Common Sense Prevention
And then, of course, comes the lecture. You've been through all the nooks and crannies, you've blown out our fans and backed up our hard drives, you've cleaned up your registries and defragged, and even set timers for all this stuff in case it turns out to be less fun -- or memorable -- than I've made it seem. (Imagine your computer's upkeep utilities as a digital Mary Poppins, cleaning up the whole place with an electronic snap of her fingers!)
But none of that is going to help you if you walk right into the same old digital traps. Hygiene and preventive care are fine for mistakes, but that's only assuming you don't go looking for trouble. Music downloads, the Petri dish of peer-to-peer sharing, malware sites you didn't even mean to open, e-mail forwards from your kindly aunt, or well-disguised Trojan horse e-mails: They all happen to the best of us, whether or not we know what we're doing.
That's why you still need to take these threats seriously. There is no installable antivirus program available to protect you from yourself. That means being smart about torrents, downloads, adult sites and file sharing programs, but also taking advantage of protections that are already built into your computer and other programs.
Your browser has safety settings that have nothing to do with content and everything to do with suspicious code -- in fact, some more progressive browsers will even throw up a gateway before you reach some sites, just to make sure it's a trustworthy place to be. If you download a song or movie file and it tells you to download a new plug-in or codec, go get those things yourself instead of simply clicking "yes." Stay away from warez, cracks and serial number generators or downloaders -- all of those are potential danger zones. And most of all, make sure that anybody using your computer is either aware of the dangers, or that you've put measures in place to keep it safe. A lot of us can be confident about our savvy on these topics, but that doesn't extend to other folks using your machine.
In the end, knowledge really is power. But just because you shouldn't be afraid of your computer doesn't mean you shouldn't be wary of jerks, pet hair, or the million other things that could slow down your fun.
Author's Note: 5 Everyday Things You Can Do to Keep Your Computer Healthy
I don't know about you, but I only tend to think about things like defragmenting or doing virus checks when I'm already past deadline or otherwise frustrated -- it's easier to blame my computer's performance than my own poor time management skills! Luckily, running a quick scan or deleting old files is a great way to clear out the computer and take my mind off deadlines as they go whizzing past, all at the same time. I read a lot of reviews for different free error-check and antivirus programs, but for my personal use -- and I've never had a problem in 15 years of often risky business -- I prefer CC Cleaner and Spybot Search & Destroy (sites noted below).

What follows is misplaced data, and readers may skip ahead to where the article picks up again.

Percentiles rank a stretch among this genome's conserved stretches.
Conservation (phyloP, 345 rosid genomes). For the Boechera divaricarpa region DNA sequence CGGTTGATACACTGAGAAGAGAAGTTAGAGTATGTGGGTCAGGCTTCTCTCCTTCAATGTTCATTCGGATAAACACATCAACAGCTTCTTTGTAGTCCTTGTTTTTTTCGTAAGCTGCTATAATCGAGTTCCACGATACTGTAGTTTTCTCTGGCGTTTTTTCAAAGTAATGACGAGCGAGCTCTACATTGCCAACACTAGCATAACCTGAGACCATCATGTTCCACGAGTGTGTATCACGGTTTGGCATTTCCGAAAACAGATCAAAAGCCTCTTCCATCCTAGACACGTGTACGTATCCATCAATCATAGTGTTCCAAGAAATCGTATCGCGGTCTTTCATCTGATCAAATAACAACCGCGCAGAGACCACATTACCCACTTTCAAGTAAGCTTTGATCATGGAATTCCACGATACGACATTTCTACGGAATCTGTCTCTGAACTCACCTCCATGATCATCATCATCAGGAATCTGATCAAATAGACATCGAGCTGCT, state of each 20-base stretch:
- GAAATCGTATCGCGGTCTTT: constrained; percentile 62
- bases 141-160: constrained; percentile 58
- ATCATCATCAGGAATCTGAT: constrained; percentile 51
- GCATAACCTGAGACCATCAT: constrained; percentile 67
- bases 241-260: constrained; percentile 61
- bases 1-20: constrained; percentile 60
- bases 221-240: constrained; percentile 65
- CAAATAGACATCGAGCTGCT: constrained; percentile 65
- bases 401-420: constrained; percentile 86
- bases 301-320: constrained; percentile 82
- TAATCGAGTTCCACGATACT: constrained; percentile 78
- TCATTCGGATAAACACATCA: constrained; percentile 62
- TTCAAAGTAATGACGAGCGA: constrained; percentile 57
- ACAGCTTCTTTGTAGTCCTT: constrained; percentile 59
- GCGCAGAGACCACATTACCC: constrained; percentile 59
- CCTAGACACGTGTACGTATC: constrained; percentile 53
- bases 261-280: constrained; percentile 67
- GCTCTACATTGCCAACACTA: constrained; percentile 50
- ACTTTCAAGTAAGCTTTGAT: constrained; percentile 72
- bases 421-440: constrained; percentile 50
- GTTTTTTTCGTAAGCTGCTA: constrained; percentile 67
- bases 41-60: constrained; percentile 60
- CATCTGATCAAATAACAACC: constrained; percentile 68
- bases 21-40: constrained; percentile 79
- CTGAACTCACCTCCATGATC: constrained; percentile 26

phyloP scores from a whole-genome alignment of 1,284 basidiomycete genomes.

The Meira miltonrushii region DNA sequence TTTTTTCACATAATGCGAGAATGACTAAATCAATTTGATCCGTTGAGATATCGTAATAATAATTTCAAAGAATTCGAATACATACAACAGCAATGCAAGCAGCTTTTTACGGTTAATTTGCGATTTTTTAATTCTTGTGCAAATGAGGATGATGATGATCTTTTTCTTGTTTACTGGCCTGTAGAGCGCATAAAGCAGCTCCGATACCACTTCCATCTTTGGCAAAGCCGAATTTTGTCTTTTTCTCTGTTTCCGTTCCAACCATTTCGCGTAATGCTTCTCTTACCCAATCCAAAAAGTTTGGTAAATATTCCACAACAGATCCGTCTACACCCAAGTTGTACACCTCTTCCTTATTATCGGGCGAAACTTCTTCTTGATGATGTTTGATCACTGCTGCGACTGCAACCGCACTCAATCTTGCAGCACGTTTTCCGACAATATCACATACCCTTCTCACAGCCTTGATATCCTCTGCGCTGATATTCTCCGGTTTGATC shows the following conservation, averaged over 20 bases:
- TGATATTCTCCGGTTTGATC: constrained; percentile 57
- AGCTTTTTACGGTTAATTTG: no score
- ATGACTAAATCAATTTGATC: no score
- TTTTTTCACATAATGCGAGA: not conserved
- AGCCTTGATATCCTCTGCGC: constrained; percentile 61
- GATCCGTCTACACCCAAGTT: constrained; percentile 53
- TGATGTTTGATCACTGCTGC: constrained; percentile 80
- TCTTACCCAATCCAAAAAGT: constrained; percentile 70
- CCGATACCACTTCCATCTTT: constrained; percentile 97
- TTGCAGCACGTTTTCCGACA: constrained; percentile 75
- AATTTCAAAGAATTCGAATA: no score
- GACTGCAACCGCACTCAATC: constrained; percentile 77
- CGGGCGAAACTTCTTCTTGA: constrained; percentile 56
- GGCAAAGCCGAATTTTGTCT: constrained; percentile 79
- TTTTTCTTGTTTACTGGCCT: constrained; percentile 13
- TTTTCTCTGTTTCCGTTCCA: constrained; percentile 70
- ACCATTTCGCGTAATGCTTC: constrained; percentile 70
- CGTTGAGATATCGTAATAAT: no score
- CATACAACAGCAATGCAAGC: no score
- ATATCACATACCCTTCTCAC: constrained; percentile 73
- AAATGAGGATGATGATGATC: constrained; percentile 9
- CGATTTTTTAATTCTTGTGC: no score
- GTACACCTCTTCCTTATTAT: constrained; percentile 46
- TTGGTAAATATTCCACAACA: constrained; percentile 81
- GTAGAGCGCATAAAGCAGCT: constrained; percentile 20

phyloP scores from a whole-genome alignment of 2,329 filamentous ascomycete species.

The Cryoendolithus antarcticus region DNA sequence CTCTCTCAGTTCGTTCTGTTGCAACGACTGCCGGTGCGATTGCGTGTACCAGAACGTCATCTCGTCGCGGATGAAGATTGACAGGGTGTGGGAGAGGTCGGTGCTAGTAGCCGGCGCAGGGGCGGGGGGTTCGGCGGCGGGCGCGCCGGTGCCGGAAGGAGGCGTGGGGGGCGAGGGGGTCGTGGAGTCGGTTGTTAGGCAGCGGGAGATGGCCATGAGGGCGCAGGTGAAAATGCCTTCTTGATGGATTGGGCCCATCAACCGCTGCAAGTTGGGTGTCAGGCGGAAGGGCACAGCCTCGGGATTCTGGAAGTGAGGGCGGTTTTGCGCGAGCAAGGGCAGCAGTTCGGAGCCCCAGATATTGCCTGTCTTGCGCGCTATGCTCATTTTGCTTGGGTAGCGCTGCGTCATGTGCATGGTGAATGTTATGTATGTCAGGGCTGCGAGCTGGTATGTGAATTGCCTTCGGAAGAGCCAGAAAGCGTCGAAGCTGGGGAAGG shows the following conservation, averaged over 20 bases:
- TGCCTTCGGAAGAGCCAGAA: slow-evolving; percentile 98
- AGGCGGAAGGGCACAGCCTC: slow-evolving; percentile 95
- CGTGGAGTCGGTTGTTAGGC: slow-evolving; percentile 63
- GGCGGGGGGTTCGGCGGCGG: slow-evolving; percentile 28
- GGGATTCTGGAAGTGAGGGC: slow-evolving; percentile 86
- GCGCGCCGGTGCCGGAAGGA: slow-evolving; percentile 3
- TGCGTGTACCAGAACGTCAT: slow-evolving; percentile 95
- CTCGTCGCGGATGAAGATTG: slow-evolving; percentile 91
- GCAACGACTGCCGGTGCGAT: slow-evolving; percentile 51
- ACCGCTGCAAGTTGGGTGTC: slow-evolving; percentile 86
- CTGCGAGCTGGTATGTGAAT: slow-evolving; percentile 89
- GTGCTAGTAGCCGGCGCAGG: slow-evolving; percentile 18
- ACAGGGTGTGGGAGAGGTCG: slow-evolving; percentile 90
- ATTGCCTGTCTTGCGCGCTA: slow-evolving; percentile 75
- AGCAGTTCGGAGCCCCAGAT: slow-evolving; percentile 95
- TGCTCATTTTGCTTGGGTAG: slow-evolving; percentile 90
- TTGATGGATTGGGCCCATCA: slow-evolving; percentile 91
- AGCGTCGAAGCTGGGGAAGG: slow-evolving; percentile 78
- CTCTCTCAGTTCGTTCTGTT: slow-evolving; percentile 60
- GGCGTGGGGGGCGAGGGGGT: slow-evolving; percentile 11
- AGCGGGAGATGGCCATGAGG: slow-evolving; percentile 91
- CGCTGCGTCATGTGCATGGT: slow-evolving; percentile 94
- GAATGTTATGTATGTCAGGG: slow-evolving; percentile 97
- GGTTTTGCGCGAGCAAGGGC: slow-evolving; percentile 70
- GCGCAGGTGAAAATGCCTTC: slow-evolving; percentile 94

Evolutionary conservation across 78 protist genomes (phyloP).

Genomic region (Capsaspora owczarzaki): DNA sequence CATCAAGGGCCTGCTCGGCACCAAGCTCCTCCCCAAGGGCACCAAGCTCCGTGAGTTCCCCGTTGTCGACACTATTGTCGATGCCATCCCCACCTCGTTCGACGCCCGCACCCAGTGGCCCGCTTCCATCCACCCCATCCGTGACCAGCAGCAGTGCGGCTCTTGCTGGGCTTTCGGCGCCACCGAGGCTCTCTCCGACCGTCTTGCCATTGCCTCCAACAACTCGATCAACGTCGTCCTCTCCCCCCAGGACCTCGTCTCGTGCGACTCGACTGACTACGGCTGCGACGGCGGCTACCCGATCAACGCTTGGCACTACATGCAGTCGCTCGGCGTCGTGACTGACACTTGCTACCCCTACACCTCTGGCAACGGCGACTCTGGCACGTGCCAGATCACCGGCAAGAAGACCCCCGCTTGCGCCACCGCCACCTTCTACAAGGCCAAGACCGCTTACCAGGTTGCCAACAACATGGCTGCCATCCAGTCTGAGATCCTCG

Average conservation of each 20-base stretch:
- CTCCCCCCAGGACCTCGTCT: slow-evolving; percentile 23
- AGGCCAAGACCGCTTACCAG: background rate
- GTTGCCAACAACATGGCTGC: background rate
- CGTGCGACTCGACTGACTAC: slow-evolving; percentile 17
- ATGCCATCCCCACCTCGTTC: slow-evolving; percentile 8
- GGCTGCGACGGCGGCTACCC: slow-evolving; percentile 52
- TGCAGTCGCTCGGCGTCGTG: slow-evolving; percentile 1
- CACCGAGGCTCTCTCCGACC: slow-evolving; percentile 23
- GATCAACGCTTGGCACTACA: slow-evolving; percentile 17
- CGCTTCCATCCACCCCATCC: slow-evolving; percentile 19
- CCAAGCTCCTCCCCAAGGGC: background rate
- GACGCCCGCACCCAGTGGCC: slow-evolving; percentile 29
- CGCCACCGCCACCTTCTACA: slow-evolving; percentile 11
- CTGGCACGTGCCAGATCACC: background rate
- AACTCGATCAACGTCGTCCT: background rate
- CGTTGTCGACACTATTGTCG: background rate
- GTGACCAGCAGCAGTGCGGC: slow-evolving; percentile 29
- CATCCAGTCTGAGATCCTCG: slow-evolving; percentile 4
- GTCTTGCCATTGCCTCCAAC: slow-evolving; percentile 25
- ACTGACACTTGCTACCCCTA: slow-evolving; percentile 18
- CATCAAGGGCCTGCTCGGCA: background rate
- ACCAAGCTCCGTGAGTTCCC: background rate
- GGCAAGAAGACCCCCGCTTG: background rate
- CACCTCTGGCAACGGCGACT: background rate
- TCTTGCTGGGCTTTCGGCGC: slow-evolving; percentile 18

- 6 Easy Ways to Keep Your Computer Cool Without Using Electricity
- How does a computer's Uninterruptible Power Supply (UPS) work?
- Top 5 Computer How-To Videos
- How To Keep Your Laptop Cool
- How to Defrag Your Hard Drive
- How to Avoid Spyware
- 10 Commandments for Keeping Your Windows 7 Computer Running Smoothly
More Great Links
- Gordon, Whitson. "How to Back Up Your Computer". Lifehacker, June 2011. (Sept. 21, 2012) http://lifehacker.com/5816453/how-to-back-up-your-computer
- Ho, Erica. "How to Prevent Your Computer from Overheating (and Why It's Important)". Lifehacker, June 2010. (Sept. 21, 2012) http://lifehacker.com/5570909/how-to-prevent-your-computer-from-overheating-and-why-its-important
- Howlett, Glenn. "What is the best antivirus software?" PC World Australia, Mar 2011. (Sept. 21, 2012) http://www.pcworld.idg.com.au/article/381521/what_best_antivirus_software_/
- Javali, Zahid H. "Tips for Buying a UPS". PC Mech, Oct. 2007. (Sept. 21, 2012) http://www.pcmech.com/article/tips-for-buying-a-ups/
- Johnson, Dave. "Pick the Right Size UPS for Your PC, Avoid Catastrophe When the Power Fails". CBS News, July 2009. (Sept. 21, 2012) http://www.cbsnews.com/8301-505143_162-28644399/pick-the-right-size-ups-for-your-pc-avoid-catastrophe-when-the-power-fails/
- Mac Xperts. "UPS (Uninterruptible Power Supply): How to Choose the Right UPS". The Mac Xperts Blog, Apr 2010. (Sept. 21, 2012) http://www.themacxperts.com/blog/files/4aa04d20befb92af9d7db54e376d4ad2-30.html
- Mediati, Nick. "Free Antivirus You Can Trust". PC World, Apr 2012. (Sept. 21, 2012) http://www.pcworld.com/article/254121/free_antivirus_you_can_trust.html
- Muchmore, Michael. "Disaster-Proof Your Data with Online Backup". PC Magazine, 30 Mar 2012. (Sept. 21, 2012) http://www.pcmag.com/article2/0,2817,2288745,00.asp
- Pot, Justin. "The 10 Best Free Anti-Virus Programs". MakeUseOf, Apr 2010. (Sept. 21, 2012) http://www.makeuseof.com/tag/ten-best-antivirus-programs/
- Rubenking, Neil J. "The Best Antivirus for 2012". PC Magazine, Aug 2012. (Sept. 21, 2012) http://www.pcmag.com/article2/0,2817,2372364,00.asp
In the Windows operating system, shutdown and restart both can be used to turn off your PC. But they don't do it exactly the same way.